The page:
Friday, 3 October 2014

The Rauers

As I have mentioned in a few previous blogs, something that I consider to be one of the biggest highlights of wintering in Antarctica is the chance to be part of a Traverse.

This year we had the opportunity to load up two Hägglunds, a RMIT Traverse 'Caravan' and Sheers traverse sled with eight people and their equipment for a week or so in the Rauer Group of Islands.

Hägg on the Glacier


Part of why I am so passionate about Traverses is the journey. Being out in one of the most inhospitable environments on the earth, relying on your machinery, equipment and your team is quite exhilarating. Getting to the Rauers involves spending a lot of time on the Plateau and crossing Glacier tongues (with crevasses and slots) and steep ice ramps.

Blue and Black inside a Crevasse!


Large ice crystals from inside a Crevasse


Strangely enough, the Rauer Islands are a stark contrast to the hills of the Vestfolds. The Rauers seem to be composed of more 'sedimentary' type rock (if there are any Geologists reading this I apologise for my lack of knowledge) and there aren't any of the large black Dykes that criss-cross the Vestfolds. I don't know if its just because I have been cooped up indoors for too long but I actually find the Rauers quite breathtaking.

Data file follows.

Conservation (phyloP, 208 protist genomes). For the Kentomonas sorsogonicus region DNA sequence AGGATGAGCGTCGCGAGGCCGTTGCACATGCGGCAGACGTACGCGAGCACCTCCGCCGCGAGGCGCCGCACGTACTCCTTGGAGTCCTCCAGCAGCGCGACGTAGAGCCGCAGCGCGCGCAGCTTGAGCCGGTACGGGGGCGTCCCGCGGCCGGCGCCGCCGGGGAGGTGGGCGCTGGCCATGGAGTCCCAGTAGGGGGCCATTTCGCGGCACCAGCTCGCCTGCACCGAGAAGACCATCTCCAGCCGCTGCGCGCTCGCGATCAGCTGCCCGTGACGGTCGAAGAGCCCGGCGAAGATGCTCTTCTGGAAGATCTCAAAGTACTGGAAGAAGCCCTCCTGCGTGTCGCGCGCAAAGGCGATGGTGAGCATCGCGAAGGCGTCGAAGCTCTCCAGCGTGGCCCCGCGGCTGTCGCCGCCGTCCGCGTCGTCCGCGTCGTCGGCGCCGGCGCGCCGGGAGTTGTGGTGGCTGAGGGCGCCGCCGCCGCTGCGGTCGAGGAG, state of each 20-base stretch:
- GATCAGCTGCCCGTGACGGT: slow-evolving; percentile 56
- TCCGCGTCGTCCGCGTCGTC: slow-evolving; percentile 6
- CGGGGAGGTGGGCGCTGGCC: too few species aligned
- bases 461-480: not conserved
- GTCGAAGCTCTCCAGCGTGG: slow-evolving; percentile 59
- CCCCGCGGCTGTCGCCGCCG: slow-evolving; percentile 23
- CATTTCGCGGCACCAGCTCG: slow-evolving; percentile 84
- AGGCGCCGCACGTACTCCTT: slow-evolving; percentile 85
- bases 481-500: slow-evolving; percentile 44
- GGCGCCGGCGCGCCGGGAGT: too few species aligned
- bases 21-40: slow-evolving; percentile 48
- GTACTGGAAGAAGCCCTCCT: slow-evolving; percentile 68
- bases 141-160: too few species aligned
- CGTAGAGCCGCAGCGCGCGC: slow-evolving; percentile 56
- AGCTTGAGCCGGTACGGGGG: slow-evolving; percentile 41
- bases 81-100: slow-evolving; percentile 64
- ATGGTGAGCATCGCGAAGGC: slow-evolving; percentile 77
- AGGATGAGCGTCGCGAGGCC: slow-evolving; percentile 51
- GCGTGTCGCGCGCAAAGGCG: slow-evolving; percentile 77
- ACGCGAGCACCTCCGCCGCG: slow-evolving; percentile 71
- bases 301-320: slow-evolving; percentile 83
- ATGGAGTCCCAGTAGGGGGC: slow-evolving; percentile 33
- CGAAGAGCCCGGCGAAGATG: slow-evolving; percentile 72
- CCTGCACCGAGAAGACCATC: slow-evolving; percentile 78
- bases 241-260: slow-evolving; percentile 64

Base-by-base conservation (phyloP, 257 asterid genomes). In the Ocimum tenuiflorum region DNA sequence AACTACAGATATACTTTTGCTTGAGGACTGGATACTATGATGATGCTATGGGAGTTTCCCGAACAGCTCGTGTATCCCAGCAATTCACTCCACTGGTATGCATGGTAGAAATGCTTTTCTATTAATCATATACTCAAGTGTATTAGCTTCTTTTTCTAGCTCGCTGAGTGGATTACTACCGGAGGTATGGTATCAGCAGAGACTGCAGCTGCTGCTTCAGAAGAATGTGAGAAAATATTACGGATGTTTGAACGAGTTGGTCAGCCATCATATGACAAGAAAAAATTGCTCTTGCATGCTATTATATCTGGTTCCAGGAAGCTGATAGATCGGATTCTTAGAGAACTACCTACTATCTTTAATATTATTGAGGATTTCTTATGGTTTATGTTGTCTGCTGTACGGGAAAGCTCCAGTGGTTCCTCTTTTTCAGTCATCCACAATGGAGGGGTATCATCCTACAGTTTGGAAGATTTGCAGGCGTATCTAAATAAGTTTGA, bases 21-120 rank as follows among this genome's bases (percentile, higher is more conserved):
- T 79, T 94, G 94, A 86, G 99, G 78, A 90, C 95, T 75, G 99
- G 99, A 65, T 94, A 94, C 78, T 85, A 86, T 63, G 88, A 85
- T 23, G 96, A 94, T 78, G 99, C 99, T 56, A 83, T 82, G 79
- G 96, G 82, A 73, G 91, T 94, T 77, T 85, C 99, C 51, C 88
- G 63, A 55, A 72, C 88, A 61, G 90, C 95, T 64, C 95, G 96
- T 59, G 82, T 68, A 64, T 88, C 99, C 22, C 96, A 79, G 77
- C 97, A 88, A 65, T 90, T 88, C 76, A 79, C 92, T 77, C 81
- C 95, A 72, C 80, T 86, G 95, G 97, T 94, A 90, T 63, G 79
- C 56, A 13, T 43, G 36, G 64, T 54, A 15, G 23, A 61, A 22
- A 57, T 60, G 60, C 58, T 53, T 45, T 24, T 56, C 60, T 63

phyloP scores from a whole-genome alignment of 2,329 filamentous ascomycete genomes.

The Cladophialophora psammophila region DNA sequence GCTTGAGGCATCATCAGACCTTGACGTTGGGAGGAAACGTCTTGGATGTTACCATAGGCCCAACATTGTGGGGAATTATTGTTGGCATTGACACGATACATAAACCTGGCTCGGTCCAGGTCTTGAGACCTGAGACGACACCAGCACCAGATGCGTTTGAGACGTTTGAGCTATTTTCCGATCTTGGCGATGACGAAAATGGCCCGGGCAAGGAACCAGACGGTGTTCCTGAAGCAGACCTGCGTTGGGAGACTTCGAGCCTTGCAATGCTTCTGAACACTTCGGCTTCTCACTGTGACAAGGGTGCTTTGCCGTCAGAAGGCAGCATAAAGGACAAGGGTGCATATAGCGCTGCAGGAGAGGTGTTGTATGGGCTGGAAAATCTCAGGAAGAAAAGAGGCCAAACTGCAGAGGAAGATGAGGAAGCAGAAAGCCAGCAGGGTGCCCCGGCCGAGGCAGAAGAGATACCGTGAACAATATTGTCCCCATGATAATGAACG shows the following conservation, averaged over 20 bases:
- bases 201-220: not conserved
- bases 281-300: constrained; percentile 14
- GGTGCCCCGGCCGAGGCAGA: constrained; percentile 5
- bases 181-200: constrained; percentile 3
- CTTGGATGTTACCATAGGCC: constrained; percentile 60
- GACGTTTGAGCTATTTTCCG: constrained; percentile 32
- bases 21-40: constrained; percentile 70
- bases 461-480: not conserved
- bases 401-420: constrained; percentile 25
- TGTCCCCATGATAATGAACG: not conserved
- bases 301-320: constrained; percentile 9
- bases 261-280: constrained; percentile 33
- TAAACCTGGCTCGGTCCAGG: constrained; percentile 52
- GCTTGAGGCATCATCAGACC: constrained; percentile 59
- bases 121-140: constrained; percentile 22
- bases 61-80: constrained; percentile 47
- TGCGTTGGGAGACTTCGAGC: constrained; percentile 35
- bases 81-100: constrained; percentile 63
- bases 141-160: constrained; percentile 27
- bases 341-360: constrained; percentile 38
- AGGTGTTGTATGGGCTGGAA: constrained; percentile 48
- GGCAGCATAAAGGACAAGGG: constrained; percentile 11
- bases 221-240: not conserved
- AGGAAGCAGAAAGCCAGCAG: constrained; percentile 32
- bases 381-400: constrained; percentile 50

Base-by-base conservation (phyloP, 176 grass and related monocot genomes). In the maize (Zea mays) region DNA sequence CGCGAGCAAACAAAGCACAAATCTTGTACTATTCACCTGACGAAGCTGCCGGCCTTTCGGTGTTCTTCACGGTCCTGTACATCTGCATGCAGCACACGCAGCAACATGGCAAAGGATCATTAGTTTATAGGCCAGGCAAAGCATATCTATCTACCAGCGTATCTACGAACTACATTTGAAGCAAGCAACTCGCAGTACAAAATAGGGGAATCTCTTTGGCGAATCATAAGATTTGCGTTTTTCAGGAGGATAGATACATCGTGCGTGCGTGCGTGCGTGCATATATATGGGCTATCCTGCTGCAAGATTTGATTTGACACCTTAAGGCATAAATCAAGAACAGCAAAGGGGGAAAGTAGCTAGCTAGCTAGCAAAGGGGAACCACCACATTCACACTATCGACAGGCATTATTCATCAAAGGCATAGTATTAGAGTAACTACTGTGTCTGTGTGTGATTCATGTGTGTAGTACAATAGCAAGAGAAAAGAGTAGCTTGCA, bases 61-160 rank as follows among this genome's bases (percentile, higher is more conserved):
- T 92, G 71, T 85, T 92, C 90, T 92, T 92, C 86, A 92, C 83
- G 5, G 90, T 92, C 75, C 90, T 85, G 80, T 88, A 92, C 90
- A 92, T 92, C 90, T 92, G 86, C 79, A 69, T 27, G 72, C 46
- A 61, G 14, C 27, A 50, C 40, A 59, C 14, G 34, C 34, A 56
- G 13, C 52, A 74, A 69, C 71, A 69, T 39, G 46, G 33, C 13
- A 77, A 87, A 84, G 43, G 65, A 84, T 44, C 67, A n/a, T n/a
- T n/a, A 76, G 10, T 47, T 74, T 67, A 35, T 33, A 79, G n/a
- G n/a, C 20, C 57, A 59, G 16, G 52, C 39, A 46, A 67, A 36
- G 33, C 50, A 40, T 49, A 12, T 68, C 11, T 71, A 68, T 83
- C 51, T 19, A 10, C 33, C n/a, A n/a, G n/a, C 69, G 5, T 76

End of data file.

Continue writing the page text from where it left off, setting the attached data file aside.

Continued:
Top of the Macey ramp


Top of Macey Peninsula

A Quartz vein??

It was quite strange coming across this rock formation on Filla Island!
Interesting rock formation!!

Rusting rocks!? Don't tell Clive Palmer...

Mars or Antarctica?


Layers

A 'Football' sized garnet boulder.

I wont go into too many detail about this trip, I'll just let the pictures to the talking...

Milky Way and a baby Aurora Australis

Accommodation on Filla Island

Backlit Bergs

Some stripes of Jade in this one!

Layla found an interesting one!

Sarah at the 'Tiger Jade' berg

Exploring day

The Plateau/Ice Cap forms interesting cloud formations

Sarah at Brown's Glacier

Adam waiting for a Penguin

The Team: Val, Dave, Sarah, Me, Layla, Adam, Craig and Alyce

Apparently Lichen loves the cold and wind of the Plateau

More Mossy stuff, almost fluro!

Wind scour with some Moraine, didn't find a Meteorite though.

Sarah admiring another Iceberg


The Summit of Lookout Islands

The Sorsdal Glacier from Lookout

The real reason for the trip was for Sarah and Alyce, our science girls, to do some never before achieved winter sampling of the lakes in the area. Although of the 22 lakes that were sampled only 3 were actually liquid and would provide a sample containing 'Biomass' (creatures/bugs/things to you and I) still, any data gained is valuable in learning about the creatures that live in these sorts of environments.

Alyce, Val and Sarah hoping to strike liquid water!


More sampling

Eureka!

Yep, -13deg IN the water, its pretty salty...

All up we spent 8 days off station due to unfavourable weather and the team coped brilliantly and with no incident, it was a trip to tell the grandkids about, that's for sure!

Our camp, from the left: The RMIT, Hägg refuelling area, an Apple and a Smartie.

The view from the crapper.

Inside the Smartie

The morning to head back home.

Ready for home!

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